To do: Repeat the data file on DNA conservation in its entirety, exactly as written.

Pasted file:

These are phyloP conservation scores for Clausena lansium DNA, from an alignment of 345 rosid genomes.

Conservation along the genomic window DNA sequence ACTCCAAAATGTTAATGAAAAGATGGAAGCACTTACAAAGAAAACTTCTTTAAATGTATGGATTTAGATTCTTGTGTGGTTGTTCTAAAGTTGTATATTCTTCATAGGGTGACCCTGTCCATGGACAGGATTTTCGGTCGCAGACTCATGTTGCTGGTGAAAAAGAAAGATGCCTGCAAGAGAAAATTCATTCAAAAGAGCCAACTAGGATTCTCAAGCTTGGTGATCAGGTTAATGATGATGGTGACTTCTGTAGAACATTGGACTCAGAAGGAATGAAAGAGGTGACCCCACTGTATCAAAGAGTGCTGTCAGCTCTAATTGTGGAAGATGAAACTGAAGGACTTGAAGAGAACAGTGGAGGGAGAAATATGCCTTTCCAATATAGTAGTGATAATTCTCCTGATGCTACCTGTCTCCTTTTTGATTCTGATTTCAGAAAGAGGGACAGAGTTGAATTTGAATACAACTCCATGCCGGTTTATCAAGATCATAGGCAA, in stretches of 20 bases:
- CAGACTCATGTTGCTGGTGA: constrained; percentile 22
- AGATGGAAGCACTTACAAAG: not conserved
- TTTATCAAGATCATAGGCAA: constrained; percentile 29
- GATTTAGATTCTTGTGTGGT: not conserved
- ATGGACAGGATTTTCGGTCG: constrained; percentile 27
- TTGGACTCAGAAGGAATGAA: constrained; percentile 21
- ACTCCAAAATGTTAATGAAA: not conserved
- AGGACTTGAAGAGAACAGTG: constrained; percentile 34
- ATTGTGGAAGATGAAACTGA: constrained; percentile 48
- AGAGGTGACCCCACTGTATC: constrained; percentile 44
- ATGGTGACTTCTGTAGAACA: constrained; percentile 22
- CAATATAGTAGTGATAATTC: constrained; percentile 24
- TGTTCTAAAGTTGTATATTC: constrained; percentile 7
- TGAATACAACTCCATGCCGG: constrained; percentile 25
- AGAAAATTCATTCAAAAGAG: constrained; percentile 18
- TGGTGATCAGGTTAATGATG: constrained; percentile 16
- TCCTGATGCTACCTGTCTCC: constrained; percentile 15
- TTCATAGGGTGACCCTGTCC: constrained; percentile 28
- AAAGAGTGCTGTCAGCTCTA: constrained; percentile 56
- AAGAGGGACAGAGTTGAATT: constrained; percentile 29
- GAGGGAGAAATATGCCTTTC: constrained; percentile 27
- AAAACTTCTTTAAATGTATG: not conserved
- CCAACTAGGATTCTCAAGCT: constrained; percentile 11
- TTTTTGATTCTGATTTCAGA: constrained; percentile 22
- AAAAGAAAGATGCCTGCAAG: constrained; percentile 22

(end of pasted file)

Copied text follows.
These are phyloP conservation scores for Clausena lansium DNA, from an alignment of 345 rosid genomes.

Conservation along the genomic window DNA sequence ACTCCAAAATGTTAATGAAAAGATGGAAGCACTTACAAAGAAAACTTCTTTAAATGTATGGATTTAGATTCTTGTGTGGTTGTTCTAAAGTTGTATATTCTTCATAGGGTGACCCTGTCCATGGACAGGATTTTCGGTCGCAGACTCATGTTGCTGGTGAAAAAGAAAGATGCCTGCAAGAGAAAATTCATTCAAAAGAGCCAACTAGGATTCTCAAGCTTGGTGATCAGGTTAATGATGATGGTGACTTCTGTAGAACATTGGACTCAGAAGGAATGAAAGAGGTGACCCCACTGTATCAAAGAGTGCTGTCAGCTCTAATTGTGGAAGATGAAACTGAAGGACTTGAAGAGAACAGTGGAGGGAGAAATATGCCTTTCCAATATAGTAGTGATAATTCTCCTGATGCTACCTGTCTCCTTTTTGATTCTGATTTCAGAAAGAGGGACAGAGTTGAATTTGAATACAACTCCATGCCGGTTTATCAAGATCATAGGCAA, in stretches of 20 bases:
- CAGACTCATGTTGCTGGTGA: constrained; percentile 22
- AGATGGAAGCACTTACAAAG: not conserved
- TTTATCAAGATCATAGGCAA: constrained; percentile 29
- GATTTAGATTCTTGTGTGGT: not conserved
- ATGGACAGGATTTTCGGTCG: constrained; percentile 27
- TTGGACTCAGAAGGAATGAA: constrained; percentile 21
- ACTCCAAAATGTTAATGAAA: not conserved
- AGGACTTGAAGAGAACAGTG: constrained; percentile 34
- ATTGTGGAAGATGAAACTGA: constrained; percentile 48
- AGAGGTGACCCCACTGTATC: constrained; percentile 44
- ATGGTGACTTCTGTAGAACA: constrained; percentile 22
- CAATATAGTAGTGATAATTC: constrained; percentile 24
- TGTTCTAAAGTTGTATATTC: constrained; percentile 7
- TGAATACAACTCCATGCCGG: constrained; percentile 25
- AGAAAATTCATTCAAAAGAG: constrained; percentile 18
- TGGTGATCAGGTTAATGATG: constrained; percentile 16
- TCCTGATGCTACCTGTCTCC: constrained; percentile 15
- TTCATAGGGTGACCCTGTCC: constrained; percentile 28
- AAAGAGTGCTGTCAGCTCTA: constrained; percentile 56
- AAGAGGGACAGAGTTGAATT: constrained; percentile 29
- GAGGGAGAAATATGCCTTTC: constrained; percentile 27
- AAAACTTCTTTAAATGTATG: not conserved
- CCAACTAGGATTCTCAAGCT: constrained; percentile 11
- TTTTTGATTCTGATTTCAGA: constrained; percentile 22
- AAAAGAAAGATGCCTGCAAG: constrained; percentile 22